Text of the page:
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Abstract

Rechargeable lithium-ion batteries have been continually developed since their introduction by Sony in 1991. Energy density is one of the key parameters for lithium-ion batteries. It was steadily increased by optimizing battery components such as electrode materials or electrolyte as well as by improving the cell construction technologies. The cell level progress during recent years is shown in Fig. 16.1. Both gravimetric (specific) and volumetric energy density were more than doubled.

The original version of this chapter was revised. The updated online version can be found at https://doi.org/10.1007/978-3-662-53071-9_33

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Fig. 16.1
Fig. 16.2
Fig. 16.3
Fig. 16.4
Fig. 16.5
Fig. 16.6
Fig. 16.7
Fig. 16.8

Change history

  • 03 June 2019

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Notes

  1. 1.

    The theoretical (gravimetric) energy density is the stored chemical energy based on the pure electrode materials’ mass.

  2. 2.

    Initially, the terms “cell” and “battery” had strictly different definitions. An electrochemical cell is the smallest battery unit and consists of anode, cathode, electrolyte, separator, current collector, and housing. As opposed to that, a battery consists of at least two cells connected in series or in parallel. A 12-V lead battery for instance is made of six 2-V cells. Nowadays however, a cell is often called battery also. The electrochemical processes do not differ from cell to battery and this is why the present Chapter does not differentiate between those two terms. Specifying the practical energy densities however calls for a differentiation. All practical energy density values (with the exception of lead batteries) in this Chapter refer to cells.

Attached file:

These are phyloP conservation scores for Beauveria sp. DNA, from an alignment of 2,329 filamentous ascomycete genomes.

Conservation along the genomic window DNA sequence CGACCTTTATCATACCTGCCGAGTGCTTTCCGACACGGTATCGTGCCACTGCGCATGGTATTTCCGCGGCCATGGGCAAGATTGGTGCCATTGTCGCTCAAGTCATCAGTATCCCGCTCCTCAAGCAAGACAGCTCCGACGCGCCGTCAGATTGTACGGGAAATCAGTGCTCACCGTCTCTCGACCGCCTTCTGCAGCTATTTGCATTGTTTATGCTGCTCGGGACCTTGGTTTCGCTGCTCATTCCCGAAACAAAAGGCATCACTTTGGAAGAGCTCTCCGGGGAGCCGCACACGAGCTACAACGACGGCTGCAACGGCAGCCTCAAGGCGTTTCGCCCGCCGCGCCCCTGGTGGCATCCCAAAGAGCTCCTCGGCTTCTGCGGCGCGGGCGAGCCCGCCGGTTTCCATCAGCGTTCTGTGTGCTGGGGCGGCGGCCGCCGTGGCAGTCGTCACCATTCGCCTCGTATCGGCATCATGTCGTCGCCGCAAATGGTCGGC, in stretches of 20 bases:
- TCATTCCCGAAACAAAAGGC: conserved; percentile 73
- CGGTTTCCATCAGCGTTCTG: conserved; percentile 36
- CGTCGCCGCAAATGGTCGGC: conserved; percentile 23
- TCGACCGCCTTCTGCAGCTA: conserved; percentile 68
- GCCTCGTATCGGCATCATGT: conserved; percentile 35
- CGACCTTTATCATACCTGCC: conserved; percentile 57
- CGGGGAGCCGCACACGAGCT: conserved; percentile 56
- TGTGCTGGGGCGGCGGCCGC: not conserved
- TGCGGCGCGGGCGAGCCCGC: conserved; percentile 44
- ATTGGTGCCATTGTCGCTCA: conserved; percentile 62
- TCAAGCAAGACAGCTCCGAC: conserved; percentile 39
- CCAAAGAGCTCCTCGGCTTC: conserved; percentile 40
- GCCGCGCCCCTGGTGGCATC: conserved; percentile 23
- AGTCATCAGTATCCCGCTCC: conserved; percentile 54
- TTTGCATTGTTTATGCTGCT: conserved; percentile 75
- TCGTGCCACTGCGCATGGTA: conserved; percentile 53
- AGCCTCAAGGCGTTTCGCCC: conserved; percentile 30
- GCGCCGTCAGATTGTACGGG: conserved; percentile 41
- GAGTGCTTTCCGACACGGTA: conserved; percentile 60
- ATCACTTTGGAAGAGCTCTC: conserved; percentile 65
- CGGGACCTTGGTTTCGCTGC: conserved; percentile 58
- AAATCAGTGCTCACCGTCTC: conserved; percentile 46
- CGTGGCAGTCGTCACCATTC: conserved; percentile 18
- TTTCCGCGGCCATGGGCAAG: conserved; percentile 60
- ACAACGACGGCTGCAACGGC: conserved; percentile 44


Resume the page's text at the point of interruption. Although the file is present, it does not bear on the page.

3. 3.

    The polysulfide species Sn 2– that form at the cathode during discharging dissolve in the electrolyte there. A concentration gradient versus the anode develops, which causes the polysulfides to diffuse toward the anode. Step by step, the polysulfides are distributed in the electrolyte.

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Janek, J., Adelhelm, P. (2018). Next generation technologies. In: Korthauer, R. (eds) Lithium-Ion Batteries: Basics and Applications. Springer, Berlin, Heidelberg. https://doi.org/10.1007/978-3-662-53071-9_16

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  • DOI: https://doi.org/10.1007/978-3-662-53071-9_16

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